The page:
Photo by mark reinstein via Shutterstock

Jared Kushner and Ivanka Trump threatened to sue The Lincoln Project, an anti-Trump political action committee, on Friday, Oct. 23, for what their attornies deemed to be “defamatory” and “malicious” billboard advertisements posted in Times Square in Manhattan. 

The billboards had two separate advertisements, one featuring President Donald Trump, the other of Kushner, placing them both in direct juxtaposition to figures of COVID-19 death rates and to grisly imagery surrounding the pandemic.

One Billboard showed Ivanka Trump, in poignant animation, motioning towards the COVID-19 death numbers (the photo used was of her in a July, Goya photo endorsement) of 33,000 New Yorkers and 221,000 Americans who have died as a result of the pandemic. 

The other billboard placed Kushner grinning next to a string of body bags and the quote “[New Yorkers] are going to suffer and that’s their problem” positioned alongside him, which was an alleged quote stated by Kushner, taken from Vanity Fair, which was reported to them by an anonymous source and has no direct bearing to the advertisement. 

“I am writing concerning the false, malicious and defamatory ads that the Lincoln Project is displaying on billboards in Times Square,” Marc Kasowitz, an attorney representing Trump and Kushner, in legal retaliation to the advertisements, stated in a letter to the Lincoln Project. 

“If these billboards are not immediately removed, we will sue you for what will doubtless be enormous compensatory and punitive damages,” he wrote.

“Of course, Mr. Kushner never made any such statement, Ms. Trump never made any such gesture, and the Lincoln Project’s representations that they did are an outrageous and shameful libel,” he wrote.

The Lincoln project, in response, sent an openly scathing letter citing numerous legal reasons for their justification in maintaining the advertisements, and said that they would “welcome the opportunity to further establish the truthfulness of its [billboards] through litigation and investigation.”

“The level of indignant outrage Jared Kushner and Ivanka Trump have shown towards The Lincoln Project for exposing their indifference for the more than 223,000 people who have lost their lives due to their reckless mismanagement of COVID-19 is comical,” the letter read. 

“While we truly enjoy living rent free in their heads, their empty threats will not be taken any more seriously than we take Ivanka and Jared.” 

The Lincoln Project is a group largely composed of former Republicans who are emphatically opposed to the Trump Administration and driven by impassioned aims to have him defeated on Nov. 3. The group rebukes Trump and his policies, with at times deeply incendiary censures, which by consequence have garnered them some virality on social media.

“It is unsurprising that an administration that has never had any regard or understanding of our Constitution would try to trample on our first amendment rights but we fully intend on making this civics lesson as painful as possible,” the statement added. “This isn’t over. Mr. Kushner and Ms.Trump will hear from The Lincoln Project soon.”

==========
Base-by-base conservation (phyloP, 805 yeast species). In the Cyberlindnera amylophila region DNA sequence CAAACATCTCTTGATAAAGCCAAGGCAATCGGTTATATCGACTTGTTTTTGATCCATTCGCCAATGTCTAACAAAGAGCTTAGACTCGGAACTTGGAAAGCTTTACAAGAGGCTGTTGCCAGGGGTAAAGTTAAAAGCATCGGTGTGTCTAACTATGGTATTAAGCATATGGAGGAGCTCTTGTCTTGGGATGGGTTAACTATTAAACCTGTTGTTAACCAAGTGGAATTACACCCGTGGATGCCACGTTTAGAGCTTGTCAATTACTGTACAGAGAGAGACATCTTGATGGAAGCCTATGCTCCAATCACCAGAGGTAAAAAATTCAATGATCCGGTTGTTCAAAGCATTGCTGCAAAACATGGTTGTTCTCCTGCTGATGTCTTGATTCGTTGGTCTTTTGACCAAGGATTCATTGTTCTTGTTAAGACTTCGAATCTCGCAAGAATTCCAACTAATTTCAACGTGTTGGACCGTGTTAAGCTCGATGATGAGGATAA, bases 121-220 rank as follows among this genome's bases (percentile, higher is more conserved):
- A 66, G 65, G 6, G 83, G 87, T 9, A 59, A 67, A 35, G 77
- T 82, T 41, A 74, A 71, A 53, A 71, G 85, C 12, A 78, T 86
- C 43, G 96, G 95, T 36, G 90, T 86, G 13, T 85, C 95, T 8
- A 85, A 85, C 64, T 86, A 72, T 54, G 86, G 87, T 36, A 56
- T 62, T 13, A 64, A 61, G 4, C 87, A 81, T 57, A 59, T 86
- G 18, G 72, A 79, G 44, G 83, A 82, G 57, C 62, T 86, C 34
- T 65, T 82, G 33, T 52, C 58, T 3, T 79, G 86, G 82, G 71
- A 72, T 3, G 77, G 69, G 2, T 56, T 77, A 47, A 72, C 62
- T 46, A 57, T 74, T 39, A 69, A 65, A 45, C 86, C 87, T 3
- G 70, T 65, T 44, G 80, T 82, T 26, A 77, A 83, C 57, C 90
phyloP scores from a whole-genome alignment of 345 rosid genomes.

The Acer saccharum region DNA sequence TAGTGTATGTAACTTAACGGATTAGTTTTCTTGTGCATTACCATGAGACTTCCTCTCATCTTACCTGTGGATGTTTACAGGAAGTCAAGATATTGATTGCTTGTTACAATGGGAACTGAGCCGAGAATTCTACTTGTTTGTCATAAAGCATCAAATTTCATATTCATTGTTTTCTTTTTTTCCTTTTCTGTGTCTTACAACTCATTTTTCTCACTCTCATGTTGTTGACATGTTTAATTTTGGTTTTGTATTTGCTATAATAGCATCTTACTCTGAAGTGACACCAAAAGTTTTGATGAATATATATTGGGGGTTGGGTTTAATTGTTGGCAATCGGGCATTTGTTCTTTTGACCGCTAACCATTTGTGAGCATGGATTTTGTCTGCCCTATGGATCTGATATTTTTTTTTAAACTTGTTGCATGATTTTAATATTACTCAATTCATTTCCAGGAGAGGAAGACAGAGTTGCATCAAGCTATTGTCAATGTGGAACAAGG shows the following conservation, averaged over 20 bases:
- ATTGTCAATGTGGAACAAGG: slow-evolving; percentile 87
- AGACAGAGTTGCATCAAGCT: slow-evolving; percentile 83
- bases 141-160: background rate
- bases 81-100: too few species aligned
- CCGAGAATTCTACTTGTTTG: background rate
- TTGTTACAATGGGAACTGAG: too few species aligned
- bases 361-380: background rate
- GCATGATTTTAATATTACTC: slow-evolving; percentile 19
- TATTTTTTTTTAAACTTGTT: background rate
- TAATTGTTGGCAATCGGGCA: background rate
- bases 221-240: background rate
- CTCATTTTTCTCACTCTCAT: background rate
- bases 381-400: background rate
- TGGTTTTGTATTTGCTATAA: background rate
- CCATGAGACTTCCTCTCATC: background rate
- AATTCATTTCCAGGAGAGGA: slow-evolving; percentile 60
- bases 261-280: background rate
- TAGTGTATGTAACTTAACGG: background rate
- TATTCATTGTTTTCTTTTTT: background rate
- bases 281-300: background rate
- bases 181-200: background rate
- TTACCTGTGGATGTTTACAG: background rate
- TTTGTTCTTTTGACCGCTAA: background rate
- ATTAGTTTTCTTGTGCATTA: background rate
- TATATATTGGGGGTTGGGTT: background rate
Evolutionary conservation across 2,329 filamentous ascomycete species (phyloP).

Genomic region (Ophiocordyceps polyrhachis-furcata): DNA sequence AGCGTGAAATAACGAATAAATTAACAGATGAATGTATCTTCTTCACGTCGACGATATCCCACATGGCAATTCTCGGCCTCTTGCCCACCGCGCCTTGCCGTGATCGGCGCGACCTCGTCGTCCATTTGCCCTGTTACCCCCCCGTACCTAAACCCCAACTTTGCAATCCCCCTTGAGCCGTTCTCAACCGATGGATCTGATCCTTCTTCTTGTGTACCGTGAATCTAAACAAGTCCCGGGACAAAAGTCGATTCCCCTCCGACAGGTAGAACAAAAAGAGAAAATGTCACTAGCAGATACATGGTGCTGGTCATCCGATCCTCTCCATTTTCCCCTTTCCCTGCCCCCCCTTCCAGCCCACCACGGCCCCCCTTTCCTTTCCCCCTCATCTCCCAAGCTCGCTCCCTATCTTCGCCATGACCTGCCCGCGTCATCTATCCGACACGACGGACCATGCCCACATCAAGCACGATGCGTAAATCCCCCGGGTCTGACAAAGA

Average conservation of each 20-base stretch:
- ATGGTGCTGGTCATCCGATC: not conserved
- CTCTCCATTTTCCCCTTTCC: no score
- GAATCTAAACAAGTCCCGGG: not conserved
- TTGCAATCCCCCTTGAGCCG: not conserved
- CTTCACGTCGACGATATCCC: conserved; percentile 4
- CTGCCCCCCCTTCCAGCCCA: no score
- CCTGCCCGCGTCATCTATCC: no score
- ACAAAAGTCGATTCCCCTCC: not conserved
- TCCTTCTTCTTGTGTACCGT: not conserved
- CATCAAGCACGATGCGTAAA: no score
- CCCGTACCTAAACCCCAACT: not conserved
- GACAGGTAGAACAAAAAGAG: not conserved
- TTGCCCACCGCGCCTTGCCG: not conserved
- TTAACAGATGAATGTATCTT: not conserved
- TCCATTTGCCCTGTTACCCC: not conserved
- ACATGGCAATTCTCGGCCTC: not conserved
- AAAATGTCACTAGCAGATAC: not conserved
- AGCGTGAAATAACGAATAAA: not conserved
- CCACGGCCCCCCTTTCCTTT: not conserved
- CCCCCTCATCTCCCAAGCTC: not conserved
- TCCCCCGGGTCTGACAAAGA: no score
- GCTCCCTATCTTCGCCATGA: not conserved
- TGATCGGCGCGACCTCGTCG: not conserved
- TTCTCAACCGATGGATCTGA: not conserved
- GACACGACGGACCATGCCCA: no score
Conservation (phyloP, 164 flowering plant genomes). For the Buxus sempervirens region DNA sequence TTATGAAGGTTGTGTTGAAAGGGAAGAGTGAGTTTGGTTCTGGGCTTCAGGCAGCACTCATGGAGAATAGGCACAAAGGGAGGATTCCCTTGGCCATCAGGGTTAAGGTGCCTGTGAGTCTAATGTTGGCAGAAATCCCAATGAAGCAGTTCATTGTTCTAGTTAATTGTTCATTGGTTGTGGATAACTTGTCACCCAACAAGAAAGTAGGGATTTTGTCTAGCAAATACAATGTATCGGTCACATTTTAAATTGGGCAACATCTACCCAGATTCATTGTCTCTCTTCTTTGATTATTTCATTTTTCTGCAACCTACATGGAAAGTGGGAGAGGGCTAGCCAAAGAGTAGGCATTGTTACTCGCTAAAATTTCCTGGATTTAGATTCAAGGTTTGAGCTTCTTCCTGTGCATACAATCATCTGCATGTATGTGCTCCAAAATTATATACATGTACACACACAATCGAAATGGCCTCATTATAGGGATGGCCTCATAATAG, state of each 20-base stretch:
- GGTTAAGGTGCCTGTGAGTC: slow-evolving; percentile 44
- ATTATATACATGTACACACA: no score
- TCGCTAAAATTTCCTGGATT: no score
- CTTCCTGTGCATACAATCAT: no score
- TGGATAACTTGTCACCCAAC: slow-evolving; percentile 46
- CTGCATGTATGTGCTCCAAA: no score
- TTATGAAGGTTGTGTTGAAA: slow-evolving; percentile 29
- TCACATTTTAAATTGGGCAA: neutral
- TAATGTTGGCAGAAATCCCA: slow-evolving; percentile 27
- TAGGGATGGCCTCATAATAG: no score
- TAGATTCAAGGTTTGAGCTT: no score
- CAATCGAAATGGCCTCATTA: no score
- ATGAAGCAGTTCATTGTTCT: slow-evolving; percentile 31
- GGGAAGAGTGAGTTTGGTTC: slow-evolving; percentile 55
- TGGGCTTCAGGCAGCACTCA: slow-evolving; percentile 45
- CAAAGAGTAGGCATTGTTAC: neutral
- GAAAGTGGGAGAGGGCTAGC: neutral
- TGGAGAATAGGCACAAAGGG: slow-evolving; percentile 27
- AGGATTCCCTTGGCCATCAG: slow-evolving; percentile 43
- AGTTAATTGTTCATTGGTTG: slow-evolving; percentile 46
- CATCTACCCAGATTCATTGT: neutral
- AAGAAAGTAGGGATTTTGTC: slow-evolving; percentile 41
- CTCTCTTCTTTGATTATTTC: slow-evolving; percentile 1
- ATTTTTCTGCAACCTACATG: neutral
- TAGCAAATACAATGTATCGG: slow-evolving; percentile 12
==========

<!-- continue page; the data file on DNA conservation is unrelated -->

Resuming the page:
The legality surrounding the ability of Trump and Kushner to sue successfully stands on tenuous footing, given the difficulty of Public Figures and Officials being able to win such cases.

According to Cornell University Law School, “Libel is a method of defamation (…) that is injurious to a person’s reputation, exposes a person to public hatred, contempt or ridicule, or injures a person in his/her business or profession.” 

In the case of Kushner and Trump, in order for them to stand any chance at winning the case, according to Cornell Documents outlining supreme court authority, “public officials, [and] public figures must (…) prove that actual malice had been the intent of libelous claims against them,” further reasoning that, “speech related to matters of public concern is at the heart of the protections guaranteed by the First Amendment, and outweighs the State’s interest in compensating individuals for damage to their reputations.”

Harvard University Law School marks the New York Times v.s. Sullivan defamation case as when the “Actual malice” principle was born.” 

In that case, “The court ruled that, especially in the case of public officials and public figures, media outlets (the press) have their freedom of speech protected even if what they said is false.”

“Actual Malice” is defined as “[having] knowledge that [one’s claim] is false or [having] a reckless disregard of whether it was false or not,” according to Middle Tennessee State University. 

Actual malice is very difficult to prove, according to the First Amendment Encyclopedia. 

Carl Tobias, a law professor at the University of Richmond in Virginia, in correspondence with The Guardian further added to the conjectured unlikeliness of actual legal action.

“It does seem unlikely that Ivanka and Jared would actually sue the Lincoln Project, … if they did sue, the litigation might take years to resolve, [and] be expensive … suits like this by people who have thrust themselves into the public eye are notoriously difficult to win,” Tobias said.

Written ByDaniel Seidman

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